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Open AccessArticle

Phylogenetic and Timescale Analysis of Barmah Forest Virus as Inferred from Genome Sequence Analysis

1
School of Biomedical Sciences, University of Western Australia, Nedlands, WA 6009, Australia
2
PathWest Laboratory Medicine Western Australia, Perth, WA 6000, Australia
3
Environmental Health Hazards, Department of Health, Perth, WA 6000, Australia
4
Faculty of Health Sciences, Curtin University, Bentley WA 6102, Australia
5
School of Chemistry and Molecular Biosciences, University of Queensland, St Lucia 4067, Australia
*
Author to whom correspondence should be addressed.
Viruses 2020, 12(7), 732; https://doi.org/10.3390/v12070732
Received: 11 May 2020 / Revised: 24 June 2020 / Accepted: 4 July 2020 / Published: 6 July 2020
(This article belongs to the Special Issue Viral Molecular Epidemiology)
Barmah Forest virus (BFV) is a medically important mosquito-borne alphavirus endemic to Australia. Symptomatic disease can be a major cause of morbidity, associated with fever, rash, and debilitating arthralgia. BFV disease is similar to that caused by Ross River virus (RRV), the other major Australian alphavirus. Currently, just four BFV whole-genome sequences are available with no genome-scale phylogeny in existence to robustly characterise genetic diversity. Thirty novel genome sequences were derived for this study, for a final 34-taxon dataset sampled over a 44 year period. Three distinct BFV genotypes were characterised (G1–3) that have circulated in Australia and Papua New Guinea (PNG). Evidence of spatio-temporal co-circulation of G2 and G3 within regions of Australia was noted, including in the South West region of Western Australia (WA) during the first reported disease outbreaks in the state’s history. Compared with RRV, the BFV population appeared more stable with less frequent emergence of novel lineages. Preliminary in vitro assessment of RRV and BFV replication kinetics found that RRV replicates at a significantly faster rate and to a higher, more persistent titre compared with BFV, perhaps indicating mosquitoes may be infectious with RRV for longer than with BFV. This investigation resolved a greater diversity of BFV, and a greater understanding of the evolutionary dynamics and history was attained. View Full-Text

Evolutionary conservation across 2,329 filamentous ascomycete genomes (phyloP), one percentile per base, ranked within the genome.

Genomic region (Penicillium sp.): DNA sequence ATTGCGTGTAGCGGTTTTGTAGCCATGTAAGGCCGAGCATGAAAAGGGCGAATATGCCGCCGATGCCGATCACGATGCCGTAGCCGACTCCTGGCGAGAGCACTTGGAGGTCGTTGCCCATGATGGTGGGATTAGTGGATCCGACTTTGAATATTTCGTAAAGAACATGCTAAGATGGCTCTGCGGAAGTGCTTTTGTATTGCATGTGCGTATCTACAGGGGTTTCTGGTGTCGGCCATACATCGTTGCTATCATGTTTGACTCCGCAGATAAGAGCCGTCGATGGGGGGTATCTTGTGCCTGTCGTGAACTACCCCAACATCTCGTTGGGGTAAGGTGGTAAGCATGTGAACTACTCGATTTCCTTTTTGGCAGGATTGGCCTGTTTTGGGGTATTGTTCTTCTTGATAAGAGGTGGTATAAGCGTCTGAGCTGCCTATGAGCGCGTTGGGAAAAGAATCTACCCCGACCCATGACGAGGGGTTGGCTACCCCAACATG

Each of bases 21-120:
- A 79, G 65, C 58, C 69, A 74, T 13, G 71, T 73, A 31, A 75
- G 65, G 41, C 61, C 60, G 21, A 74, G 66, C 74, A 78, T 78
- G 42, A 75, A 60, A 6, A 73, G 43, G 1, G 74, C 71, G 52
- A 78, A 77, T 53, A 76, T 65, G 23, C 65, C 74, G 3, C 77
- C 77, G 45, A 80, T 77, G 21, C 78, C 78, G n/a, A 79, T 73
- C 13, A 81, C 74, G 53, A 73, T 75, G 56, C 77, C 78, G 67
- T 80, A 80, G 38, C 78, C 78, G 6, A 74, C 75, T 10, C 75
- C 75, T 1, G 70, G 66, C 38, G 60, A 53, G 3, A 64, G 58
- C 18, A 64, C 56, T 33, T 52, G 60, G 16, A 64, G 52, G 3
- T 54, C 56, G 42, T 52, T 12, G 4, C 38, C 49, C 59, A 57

Keywords: Australia; alphavirus; arbovirus; evolutionary analysis; phylogeny Australia; alphavirus; arbovirus; evolutionary analysis; phylogeny
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Michie, A.; Ernst, T.; Chua, I.-L.J.; Lindsay, M.D.A.; Neville, P.J.; Nicholson, J.; Jardine, A.; Mackenzie, J.S.; Smith, D.W.; Imrie, A. Phylogenetic and Timescale Analysis of Barmah Forest Virus as Inferred from Genome Sequence Analysis. Viruses 2020, 12, 732.

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